measuring engagement, volunteer leadership

What is your Membership Worth?

What is your Membership Worth?

Rounding up volunteers can be a challenge for any cause as time is our most precious, non-renewable resource. So if you’re going to run a successful Club, membership needs to be worth a member’s time. If your organization collects dues, there is even more of a necessity to be resourceful and impactful.

This topic comes up time after time, so our Engagement Experts at #TeamTassl felt it was worth taking a crack at it by offering suggestions to make sure your beloved Alumni Club is “worth it.”

Startups like Tassl are constantly focused on our “value proposition.”

What is a ‘Value Proposition’ — Investopedia

A value proposition is a business or marketing statement that summarizes why a consumer should buy a product or use a service. This statement should convince a potential consumer that one particular product or service will add more value or better solve a problem than other similar offerings.

Read more: Value Proposition Definition | Investopedia

Alumni Clubs or Groups can benefit from identifying and focusing on their value proposition to alumni.

Take a look at each of these sub-headings and make sure your group addresses each one, and you will be well on your way towards membership renewals and a stronger “value proposition.”

Have a Purpose

Most clubs are equipped with Mission Statements and/or Visions from their university. They usually read something like this:

Mission of Purdue Club of Philadelphia

Purdue University alumni shall meet to exchange ideas, enhance their education, keep current about school events and sports, network professionally, provide community service, and support Purdue Crew Club with a goal of setting a Purdue presence in the Mid-Atlantic area.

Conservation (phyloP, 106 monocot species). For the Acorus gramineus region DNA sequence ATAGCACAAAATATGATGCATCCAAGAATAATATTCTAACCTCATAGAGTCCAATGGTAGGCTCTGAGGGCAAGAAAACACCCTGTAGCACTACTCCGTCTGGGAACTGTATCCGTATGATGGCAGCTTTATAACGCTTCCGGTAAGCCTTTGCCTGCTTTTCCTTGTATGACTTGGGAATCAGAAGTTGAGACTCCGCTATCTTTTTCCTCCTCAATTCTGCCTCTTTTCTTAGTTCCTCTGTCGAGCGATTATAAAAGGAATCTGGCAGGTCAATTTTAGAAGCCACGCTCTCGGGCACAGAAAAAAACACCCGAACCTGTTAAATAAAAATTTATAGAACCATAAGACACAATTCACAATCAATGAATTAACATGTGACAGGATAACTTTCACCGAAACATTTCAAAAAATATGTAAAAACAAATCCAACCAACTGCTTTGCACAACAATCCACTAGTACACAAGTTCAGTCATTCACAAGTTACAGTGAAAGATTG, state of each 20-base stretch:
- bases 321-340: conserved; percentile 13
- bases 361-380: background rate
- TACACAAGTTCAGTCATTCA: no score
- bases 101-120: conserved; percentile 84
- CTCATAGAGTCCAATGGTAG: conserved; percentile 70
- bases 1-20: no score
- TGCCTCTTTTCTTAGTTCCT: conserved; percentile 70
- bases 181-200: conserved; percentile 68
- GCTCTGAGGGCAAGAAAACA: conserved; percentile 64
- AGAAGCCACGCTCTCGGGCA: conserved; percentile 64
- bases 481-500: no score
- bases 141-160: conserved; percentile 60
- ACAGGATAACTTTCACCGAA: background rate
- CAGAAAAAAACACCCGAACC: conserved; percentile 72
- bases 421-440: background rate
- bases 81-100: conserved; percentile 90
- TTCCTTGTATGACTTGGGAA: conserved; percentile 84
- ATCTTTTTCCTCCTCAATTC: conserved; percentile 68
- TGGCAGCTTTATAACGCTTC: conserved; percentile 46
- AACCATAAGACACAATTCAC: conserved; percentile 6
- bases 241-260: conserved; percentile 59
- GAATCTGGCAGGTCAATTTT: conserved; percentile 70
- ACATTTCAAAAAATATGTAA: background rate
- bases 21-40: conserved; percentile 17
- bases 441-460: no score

These missions serve multiple purposes.

They provide a road map for your group to be successful on multiple fronts: social, fundraising, community service, etc. This means you will appeal to multiple needs of your members and potential members while ensuring your club does not become one-dimensional (“just” a game-watching drinking club).

A strong purpose for existing also makes it easier for people to “give” more of themselves to an organization. These missions quickly become badges of honor for their members’ as being active signifies that they are part of something bigger than themselves. If you want to elicit the strongest connection to your club, appeal to people’s desire to Contribute to something worthwhile.

Contacts vs. Members: Flip the Switch

We’ve seen a lot Alumni Clubs that have both contacts and members. Basically, some groups have dues-paying members that tend to be more active and attend events, while contacts prefer to be kept in the loop about their alma mater, but are not as active. This is a wonderful opportunity to showcase the “benefits” of membership by having exclusive member privileges like discounted event tickets or preferred seating at games.